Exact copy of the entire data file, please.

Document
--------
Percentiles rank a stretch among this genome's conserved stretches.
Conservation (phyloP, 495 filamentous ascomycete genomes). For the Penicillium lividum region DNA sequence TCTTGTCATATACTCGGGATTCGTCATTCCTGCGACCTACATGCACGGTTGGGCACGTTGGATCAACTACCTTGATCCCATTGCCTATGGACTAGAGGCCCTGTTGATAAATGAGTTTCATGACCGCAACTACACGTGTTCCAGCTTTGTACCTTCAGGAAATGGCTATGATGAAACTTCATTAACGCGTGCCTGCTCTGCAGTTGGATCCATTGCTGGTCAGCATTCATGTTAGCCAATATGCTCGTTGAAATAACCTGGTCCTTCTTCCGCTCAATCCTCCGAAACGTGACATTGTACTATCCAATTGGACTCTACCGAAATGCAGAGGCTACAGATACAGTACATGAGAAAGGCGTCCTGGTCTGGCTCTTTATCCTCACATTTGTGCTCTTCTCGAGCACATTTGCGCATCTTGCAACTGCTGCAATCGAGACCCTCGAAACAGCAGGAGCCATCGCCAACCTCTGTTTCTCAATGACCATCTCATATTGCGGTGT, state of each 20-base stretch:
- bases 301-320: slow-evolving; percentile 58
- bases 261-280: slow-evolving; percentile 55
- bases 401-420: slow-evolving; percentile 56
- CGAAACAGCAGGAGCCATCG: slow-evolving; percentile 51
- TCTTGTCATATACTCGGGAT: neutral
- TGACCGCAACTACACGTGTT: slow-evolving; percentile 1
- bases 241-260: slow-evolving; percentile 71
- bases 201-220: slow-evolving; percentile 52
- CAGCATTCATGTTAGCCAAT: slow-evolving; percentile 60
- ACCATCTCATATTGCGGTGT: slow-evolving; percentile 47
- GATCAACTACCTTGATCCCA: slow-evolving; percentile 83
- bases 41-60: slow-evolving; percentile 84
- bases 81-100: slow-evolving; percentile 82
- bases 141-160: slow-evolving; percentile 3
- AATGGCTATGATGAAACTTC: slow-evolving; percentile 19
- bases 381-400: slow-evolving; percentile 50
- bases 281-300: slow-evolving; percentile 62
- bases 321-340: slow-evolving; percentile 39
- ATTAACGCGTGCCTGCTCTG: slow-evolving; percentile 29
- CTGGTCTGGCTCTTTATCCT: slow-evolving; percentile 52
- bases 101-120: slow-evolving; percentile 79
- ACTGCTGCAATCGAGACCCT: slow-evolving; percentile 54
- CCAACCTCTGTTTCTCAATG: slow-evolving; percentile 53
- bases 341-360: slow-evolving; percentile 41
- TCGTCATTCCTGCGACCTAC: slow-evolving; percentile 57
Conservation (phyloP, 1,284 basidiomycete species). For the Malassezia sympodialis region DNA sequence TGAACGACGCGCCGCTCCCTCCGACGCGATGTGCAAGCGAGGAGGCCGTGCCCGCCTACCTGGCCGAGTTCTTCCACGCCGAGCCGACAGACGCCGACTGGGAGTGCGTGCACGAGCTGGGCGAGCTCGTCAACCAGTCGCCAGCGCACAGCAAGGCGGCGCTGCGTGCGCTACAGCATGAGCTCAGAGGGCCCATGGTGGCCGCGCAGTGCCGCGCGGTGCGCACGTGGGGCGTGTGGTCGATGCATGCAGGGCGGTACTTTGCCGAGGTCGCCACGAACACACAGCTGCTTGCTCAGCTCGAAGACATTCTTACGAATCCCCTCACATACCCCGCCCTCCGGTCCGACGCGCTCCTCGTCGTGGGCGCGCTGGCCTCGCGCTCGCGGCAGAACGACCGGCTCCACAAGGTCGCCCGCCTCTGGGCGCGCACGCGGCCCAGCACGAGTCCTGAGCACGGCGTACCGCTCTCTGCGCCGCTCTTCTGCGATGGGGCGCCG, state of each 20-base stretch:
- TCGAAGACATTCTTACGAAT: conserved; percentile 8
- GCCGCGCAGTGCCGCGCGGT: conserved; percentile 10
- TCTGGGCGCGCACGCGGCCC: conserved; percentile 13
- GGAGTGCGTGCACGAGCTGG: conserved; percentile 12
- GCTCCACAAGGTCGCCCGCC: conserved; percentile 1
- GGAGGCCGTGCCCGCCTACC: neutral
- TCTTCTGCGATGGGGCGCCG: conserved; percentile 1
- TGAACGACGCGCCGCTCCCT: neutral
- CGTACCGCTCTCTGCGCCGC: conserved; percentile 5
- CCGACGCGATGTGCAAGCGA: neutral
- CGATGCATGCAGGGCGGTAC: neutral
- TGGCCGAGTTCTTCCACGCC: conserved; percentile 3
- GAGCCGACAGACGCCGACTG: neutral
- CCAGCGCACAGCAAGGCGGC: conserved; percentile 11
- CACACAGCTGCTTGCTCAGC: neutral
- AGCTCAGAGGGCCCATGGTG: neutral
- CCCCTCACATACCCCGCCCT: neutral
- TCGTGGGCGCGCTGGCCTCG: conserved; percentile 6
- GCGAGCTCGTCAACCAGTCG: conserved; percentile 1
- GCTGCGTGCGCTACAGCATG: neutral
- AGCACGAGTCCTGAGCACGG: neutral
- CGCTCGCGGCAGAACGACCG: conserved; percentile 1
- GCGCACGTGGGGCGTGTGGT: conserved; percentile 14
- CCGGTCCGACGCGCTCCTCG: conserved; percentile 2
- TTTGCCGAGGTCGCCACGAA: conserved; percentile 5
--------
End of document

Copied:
Percentiles rank a stretch among this genome's conserved stretches.
Conservation (phyloP, 495 filamentous ascomycete genomes). For the Penicillium lividum region DNA sequence TCTTGTCATATACTCGGGATTCGTCATTCCTGCGACCTACATGCACGGTTGGGCACGTTGGATCAACTACCTTGATCCCATTGCCTATGGACTAGAGGCCCTGTTGATAAATGAGTTTCATGACCGCAACTACACGTGTTCCAGCTTTGTACCTTCAGGAAATGGCTATGATGAAACTTCATTAACGCGTGCCTGCTCTGCAGTTGGATCCATTGCTGGTCAGCATTCATGTTAGCCAATATGCTCGTTGAAATAACCTGGTCCTTCTTCCGCTCAATCCTCCGAAACGTGACATTGTACTATCCAATTGGACTCTACCGAAATGCAGAGGCTACAGATACAGTACATGAGAAAGGCGTCCTGGTCTGGCTCTTTATCCTCACATTTGTGCTCTTCTCGAGCACATTTGCGCATCTTGCAACTGCTGCAATCGAGACCCTCGAAACAGCAGGAGCCATCGCCAACCTCTGTTTCTCAATGACCATCTCATATTGCGGTGT, state of each 20-base stretch:
- bases 301-320: slow-evolving; percentile 58
- bases 261-280: slow-evolving; percentile 55
- bases 401-420: slow-evolving; percentile 56
- CGAAACAGCAGGAGCCATCG: slow-evolving; percentile 51
- TCTTGTCATATACTCGGGAT: neutral
- TGACCGCAACTACACGTGTT: slow-evolving; percentile 1
- bases 241-260: slow-evolving; percentile 71
- bases 201-220: slow-evolving; percentile 52
- CAGCATTCATGTTAGCCAAT: slow-evolving; percentile 60
- ACCATCTCATATTGCGGTGT: slow-evolving; percentile 47
- GATCAACTACCTTGATCCCA: slow-evolving; percentile 83
- bases 41-60: slow-evolving; percentile 84
- bases 81-100: slow-evolving; percentile 82
- bases 141-160: slow-evolving; percentile 3
- AATGGCTATGATGAAACTTC: slow-evolving; percentile 19
- bases 381-400: slow-evolving; percentile 50
- bases 281-300: slow-evolving; percentile 62
- bases 321-340: slow-evolving; percentile 39
- ATTAACGCGTGCCTGCTCTG: slow-evolving; percentile 29
- CTGGTCTGGCTCTTTATCCT: slow-evolving; percentile 52
- bases 101-120: slow-evolving; percentile 79
- ACTGCTGCAATCGAGACCCT: slow-evolving; percentile 54
- CCAACCTCTGTTTCTCAATG: slow-evolving; percentile 53
- bases 341-360: slow-evolving; percentile 41
- TCGTCATTCCTGCGACCTAC: slow-evolving; percentile 57
Conservation (phyloP, 1,284 basidiomycete species). For the Malassezia sympodialis region DNA sequence TGAACGACGCGCCGCTCCCTCCGACGCGATGTGCAAGCGAGGAGGCCGTGCCCGCCTACCTGGCCGAGTTCTTCCACGCCGAGCCGACAGACGCCGACTGGGAGTGCGTGCACGAGCTGGGCGAGCTCGTCAACCAGTCGCCAGCGCACAGCAAGGCGGCGCTGCGTGCGCTACAGCATGAGCTCAGAGGGCCCATGGTGGCCGCGCAGTGCCGCGCGGTGCGCACGTGGGGCGTGTGGTCGATGCATGCAGGGCGGTACTTTGCCGAGGTCGCCACGAACACACAGCTGCTTGCTCAGCTCGAAGACATTCTTACGAATCCCCTCACATACCCCGCCCTCCGGTCCGACGCGCTCCTCGTCGTGGGCGCGCTGGCCTCGCGCTCGCGGCAGAACGACCGGCTCCACAAGGTCGCCCGCCTCTGGGCGCGCACGCGGCCCAGCACGAGTCCTGAGCACGGCGTACCGCTCTCTGCGCCGCTCTTCTGCGATGGGGCGCCG, state of each 20-base stretch:
- TCGAAGACATTCTTACGAAT: conserved; percentile 8
- GCCGCGCAGTGCCGCGCGGT: conserved; percentile 10
- TCTGGGCGCGCACGCGGCCC: conserved; percentile 13
- GGAGTGCGTGCACGAGCTGG: conserved; percentile 12
- GCTCCACAAGGTCGCCCGCC: conserved; percentile 1
- GGAGGCCGTGCCCGCCTACC: neutral
- TCTTCTGCGATGGGGCGCCG: conserved; percentile 1
- TGAACGACGCGCCGCTCCCT: neutral
- CGTACCGCTCTCTGCGCCGC: conserved; percentile 5
- CCGACGCGATGTGCAAGCGA: neutral
- CGATGCATGCAGGGCGGTAC: neutral
- TGGCCGAGTTCTTCCACGCC: conserved; percentile 3
- GAGCCGACAGACGCCGACTG: neutral
- CCAGCGCACAGCAAGGCGGC: conserved; percentile 11
- CACACAGCTGCTTGCTCAGC: neutral
- AGCTCAGAGGGCCCATGGTG: neutral
- CCCCTCACATACCCCGCCCT: neutral
- TCGTGGGCGCGCTGGCCTCG: conserved; percentile 6
- GCGAGCTCGTCAACCAGTCG: conserved; percentile 1
- GCTGCGTGCGCTACAGCATG: neutral
- AGCACGAGTCCTGAGCACGG: neutral
- CGCTCGCGGCAGAACGACCG: conserved; percentile 1
- GCGCACGTGGGGCGTGTGGT: conserved; percentile 14
- CCGGTCCGACGCGCTCCTCG: conserved; percentile 2
- TTTGCCGAGGTCGCCACGAA: conserved; percentile 5